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How 2020 Presidential Candidates Can Guard Against Cyberattacks

The 2016 presidential election witnessed unprecedented Russian cyberattacks and disinformation campaigns designed to disrupt the U.S. electoral system by influencing public opinion. The Russian goal is intended to destabilize the U.S.  through ideological activism, advancing their interest and further their political agenda. Their methods compromised computer systems of candidates and political parties using the exfiltrated data to spread disinformation and influence presidential elections.

On January 6, 2017, the U.S. Director of National Intelligence released a declassified report “Assessing Russian Activities and Intentions in Recent U.S. Elections.” According to the report, Vladimir Putin ordered a massive campaign orchestrating attacks from multiple fronts that involved spreading pro-Trump propaganda on social media to hacking the Democratic National Committee (DNC). Their methods resulted in massive data breaches within the DNC that included access to John Podesta's email f…

Identity Management for the Internet of Things

The growth of interconnected devices is immense where published reports estimate by 2020, there will be well over 50 billion devices in use globally. What will be more profound is that the continued exponential growth will far exceed that estimate into the foreseeable future. How big will that figure be is anyone’s guess at the moment with the insatiable appetite to put all things connected to the internet? Without any question information security and privacy has become a significant challenge and is rapidly growing so complicated, that securing these devices may seem insurmountable with the attack surface footprint becoming infinite in size.

“Internet of Targets” Security Dilemma

The IoT opens an entirely new aspect of security where the Internet meets the physical world. This has some severe implications for security as the attacking threat moves from manipulating and exfiltrate information to controlling actuation – it is moving from the digital to the physical world. Consequently, it infinitely expands the attack surface from known threats and known devices to additional security threats of new tools, protocols, and workflows. Many operating systems are moving from closed systems (e.g., SCADA, Modbus, CIP) into IP-based networks which further expands the attack surface. The IoT can be affected by various categories of security threats including the following:

  • Cyberterrorism: Nuclear plants (For example, the Stuxnet virus), electrical grids, traffic monitoring, railways, airports/aircraft and all critical infrastructures.
  • “Script kiddies” or others targeting residential IoT: Unprotected webcams, stealing content, breaking into home control systems including smart meters.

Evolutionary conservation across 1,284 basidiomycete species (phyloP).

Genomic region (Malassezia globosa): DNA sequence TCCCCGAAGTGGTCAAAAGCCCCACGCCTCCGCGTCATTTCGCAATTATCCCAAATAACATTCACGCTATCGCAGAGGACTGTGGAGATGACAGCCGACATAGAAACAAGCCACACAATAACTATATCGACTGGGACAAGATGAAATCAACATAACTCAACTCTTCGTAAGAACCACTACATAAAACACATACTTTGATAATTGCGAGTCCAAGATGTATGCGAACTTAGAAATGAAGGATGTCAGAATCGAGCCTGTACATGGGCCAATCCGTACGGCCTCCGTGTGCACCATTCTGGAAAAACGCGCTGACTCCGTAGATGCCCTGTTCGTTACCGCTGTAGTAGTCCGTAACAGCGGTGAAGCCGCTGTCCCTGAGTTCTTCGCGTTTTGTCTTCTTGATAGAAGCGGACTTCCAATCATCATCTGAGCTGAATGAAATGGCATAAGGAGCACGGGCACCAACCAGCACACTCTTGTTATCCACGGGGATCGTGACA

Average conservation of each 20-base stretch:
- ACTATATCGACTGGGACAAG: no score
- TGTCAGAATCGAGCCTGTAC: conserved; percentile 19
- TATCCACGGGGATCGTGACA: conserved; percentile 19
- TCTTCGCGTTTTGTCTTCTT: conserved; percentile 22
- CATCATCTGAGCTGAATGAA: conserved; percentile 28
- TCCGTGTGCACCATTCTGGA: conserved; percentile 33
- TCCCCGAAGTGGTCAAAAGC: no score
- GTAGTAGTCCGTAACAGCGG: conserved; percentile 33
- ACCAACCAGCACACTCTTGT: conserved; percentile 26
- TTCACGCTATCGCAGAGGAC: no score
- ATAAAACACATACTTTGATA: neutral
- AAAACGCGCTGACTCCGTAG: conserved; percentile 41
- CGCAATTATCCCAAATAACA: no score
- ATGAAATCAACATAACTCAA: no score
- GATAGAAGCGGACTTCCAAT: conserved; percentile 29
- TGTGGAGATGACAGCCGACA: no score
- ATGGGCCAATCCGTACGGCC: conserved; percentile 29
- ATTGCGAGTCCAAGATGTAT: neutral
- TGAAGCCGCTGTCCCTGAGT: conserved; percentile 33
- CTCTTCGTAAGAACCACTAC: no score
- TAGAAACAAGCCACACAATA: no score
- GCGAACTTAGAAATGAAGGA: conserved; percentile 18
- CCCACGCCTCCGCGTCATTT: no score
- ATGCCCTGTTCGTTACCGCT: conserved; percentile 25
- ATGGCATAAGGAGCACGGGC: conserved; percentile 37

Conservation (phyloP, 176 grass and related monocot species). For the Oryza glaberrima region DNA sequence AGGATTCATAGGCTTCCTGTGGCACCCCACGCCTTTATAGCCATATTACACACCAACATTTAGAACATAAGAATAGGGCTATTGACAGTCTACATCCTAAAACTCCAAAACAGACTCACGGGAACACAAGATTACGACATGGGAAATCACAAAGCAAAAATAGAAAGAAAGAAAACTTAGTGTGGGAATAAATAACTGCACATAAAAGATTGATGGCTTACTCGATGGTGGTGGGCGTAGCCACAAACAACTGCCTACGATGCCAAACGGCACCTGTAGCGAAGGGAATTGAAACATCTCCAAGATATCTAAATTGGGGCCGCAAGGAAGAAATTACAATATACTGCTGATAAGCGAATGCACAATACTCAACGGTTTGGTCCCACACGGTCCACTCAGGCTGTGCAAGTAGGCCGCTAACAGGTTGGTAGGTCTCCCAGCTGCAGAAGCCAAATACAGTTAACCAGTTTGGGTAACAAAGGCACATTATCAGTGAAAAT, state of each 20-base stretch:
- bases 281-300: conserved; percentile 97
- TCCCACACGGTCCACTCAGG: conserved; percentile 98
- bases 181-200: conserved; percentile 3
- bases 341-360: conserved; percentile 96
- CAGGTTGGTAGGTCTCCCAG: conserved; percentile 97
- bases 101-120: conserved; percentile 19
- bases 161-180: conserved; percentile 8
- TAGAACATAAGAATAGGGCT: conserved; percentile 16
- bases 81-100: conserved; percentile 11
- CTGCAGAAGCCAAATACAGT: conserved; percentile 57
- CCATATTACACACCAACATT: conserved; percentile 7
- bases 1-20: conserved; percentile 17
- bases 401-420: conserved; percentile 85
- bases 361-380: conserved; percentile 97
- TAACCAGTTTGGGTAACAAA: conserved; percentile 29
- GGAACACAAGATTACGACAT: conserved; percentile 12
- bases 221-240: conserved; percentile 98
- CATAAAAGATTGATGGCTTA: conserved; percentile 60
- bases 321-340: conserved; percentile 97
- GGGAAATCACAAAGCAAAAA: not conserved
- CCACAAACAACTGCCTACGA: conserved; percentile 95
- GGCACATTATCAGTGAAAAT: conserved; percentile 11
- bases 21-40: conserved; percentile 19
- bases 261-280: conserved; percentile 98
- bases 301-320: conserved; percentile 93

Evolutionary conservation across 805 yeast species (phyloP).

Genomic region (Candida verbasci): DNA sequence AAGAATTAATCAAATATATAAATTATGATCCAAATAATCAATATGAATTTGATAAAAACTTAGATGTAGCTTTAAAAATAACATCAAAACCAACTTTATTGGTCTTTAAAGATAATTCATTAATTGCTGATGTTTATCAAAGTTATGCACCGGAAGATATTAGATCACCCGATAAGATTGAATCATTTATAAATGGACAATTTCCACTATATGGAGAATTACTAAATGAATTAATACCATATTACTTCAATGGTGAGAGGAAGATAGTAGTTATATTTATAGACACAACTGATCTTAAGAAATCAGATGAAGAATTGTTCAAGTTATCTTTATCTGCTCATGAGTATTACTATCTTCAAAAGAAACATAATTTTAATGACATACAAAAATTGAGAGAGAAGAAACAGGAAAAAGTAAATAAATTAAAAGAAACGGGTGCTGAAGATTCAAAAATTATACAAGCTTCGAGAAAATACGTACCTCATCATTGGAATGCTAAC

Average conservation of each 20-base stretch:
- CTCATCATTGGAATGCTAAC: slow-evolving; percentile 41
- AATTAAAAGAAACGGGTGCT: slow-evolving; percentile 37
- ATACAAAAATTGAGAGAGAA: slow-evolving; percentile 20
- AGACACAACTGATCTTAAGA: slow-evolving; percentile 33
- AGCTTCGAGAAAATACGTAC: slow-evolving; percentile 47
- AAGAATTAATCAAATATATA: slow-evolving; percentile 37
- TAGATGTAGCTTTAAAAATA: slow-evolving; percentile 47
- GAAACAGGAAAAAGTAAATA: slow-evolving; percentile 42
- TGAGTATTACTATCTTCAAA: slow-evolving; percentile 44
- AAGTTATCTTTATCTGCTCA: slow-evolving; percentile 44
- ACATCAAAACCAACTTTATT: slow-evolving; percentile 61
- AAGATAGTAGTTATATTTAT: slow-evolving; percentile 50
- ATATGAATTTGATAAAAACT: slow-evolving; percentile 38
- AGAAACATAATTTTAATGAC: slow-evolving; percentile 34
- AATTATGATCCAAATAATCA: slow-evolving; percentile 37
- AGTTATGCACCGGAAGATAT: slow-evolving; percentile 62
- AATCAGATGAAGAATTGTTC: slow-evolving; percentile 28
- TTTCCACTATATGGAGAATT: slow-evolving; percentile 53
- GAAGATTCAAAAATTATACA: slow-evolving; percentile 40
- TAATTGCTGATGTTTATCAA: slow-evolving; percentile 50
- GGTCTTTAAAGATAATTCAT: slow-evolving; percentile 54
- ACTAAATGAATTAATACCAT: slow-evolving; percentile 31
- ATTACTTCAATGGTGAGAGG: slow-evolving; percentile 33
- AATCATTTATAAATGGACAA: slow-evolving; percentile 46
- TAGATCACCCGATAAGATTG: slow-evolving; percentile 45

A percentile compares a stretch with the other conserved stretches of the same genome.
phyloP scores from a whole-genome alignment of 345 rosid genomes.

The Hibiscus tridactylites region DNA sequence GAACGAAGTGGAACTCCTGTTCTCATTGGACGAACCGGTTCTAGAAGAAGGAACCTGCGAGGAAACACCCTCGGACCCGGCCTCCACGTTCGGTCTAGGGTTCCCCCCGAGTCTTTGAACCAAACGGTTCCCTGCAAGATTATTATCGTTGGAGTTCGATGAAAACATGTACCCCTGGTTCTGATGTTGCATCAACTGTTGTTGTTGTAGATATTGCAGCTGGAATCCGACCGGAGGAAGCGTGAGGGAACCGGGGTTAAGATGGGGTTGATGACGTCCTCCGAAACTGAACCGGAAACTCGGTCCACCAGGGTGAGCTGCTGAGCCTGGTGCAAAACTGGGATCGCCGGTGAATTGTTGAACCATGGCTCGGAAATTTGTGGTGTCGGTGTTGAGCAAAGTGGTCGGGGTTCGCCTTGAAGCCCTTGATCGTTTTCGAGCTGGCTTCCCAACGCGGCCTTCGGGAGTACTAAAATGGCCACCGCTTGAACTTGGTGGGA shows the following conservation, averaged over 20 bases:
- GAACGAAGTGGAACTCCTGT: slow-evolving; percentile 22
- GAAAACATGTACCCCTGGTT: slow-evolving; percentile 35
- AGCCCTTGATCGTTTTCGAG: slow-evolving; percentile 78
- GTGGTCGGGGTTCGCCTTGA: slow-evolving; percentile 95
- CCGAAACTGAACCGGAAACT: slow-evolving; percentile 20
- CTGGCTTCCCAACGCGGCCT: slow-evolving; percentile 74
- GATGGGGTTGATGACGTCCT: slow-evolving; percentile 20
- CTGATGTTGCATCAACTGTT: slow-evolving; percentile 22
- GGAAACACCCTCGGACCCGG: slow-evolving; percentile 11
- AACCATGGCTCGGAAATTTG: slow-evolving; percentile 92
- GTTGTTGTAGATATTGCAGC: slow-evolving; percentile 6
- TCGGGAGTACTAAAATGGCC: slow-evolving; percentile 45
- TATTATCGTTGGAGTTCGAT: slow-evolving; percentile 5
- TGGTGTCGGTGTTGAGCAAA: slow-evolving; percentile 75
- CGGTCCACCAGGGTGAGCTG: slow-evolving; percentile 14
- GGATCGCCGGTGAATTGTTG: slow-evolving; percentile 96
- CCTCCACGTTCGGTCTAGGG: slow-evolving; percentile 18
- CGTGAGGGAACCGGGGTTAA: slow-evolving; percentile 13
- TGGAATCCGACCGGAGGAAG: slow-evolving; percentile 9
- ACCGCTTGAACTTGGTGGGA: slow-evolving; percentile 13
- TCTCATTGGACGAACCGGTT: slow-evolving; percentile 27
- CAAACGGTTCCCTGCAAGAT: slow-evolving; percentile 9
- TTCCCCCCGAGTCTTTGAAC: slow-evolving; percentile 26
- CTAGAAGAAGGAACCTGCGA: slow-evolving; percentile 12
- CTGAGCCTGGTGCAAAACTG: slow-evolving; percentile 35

• Common worms jumping from ICT to IoT: Generally limited to things running consumer O/S: Windows, Linux, iOS, Android.
  • State-sponsored and/or organized crime: Access to intellectual property, sabotage, and espionage.
For the layman, to better understand the sheer size, consider IPv4 which has now run out of usable IP addresses that can be assigned to a device. IPv4 has only 4,294,967,296 (4.3 billion) addresses since its inception in the 1980’s. This was a serious limitation, and nobody thought the “Internet of Things” (IoT) would evolve, and IPv4 could not scale to the astronomical numbers that are now occurring. The new IPv6 now being rolled out provides theoretically 3,400,000,000,000,000,000,000,000,000,000,000,000,000 (340 Undecillion) IP addresses. Think of it as every device made connected and controlled over the internet can have its own IP, an “identity artifact” equivalent to a DNA marker unique to every living organism’s chromosome. This is where the rubber meets the road which enables the IoT its explosive growth. Yet with the IoT, it’s not merely having enough IP addresses imaginable for every device and also have one for every human being on this planet, it is also about “machine to human,” “human to machine” and “machine to machine” communication. From security, perspective identity is one of the most critical and fundamental cornerstones towards securing the IoT.
IPv6 enables each manufactured device globally the capability to have a uniquely assigned IP address, and that can serve as one plausible identity marker yet the use of DHCP and proxies also masks the identity of the device to the owner or another object using it. Moreover, it can serve as an electronic tracking marker much like a serial number does today manually.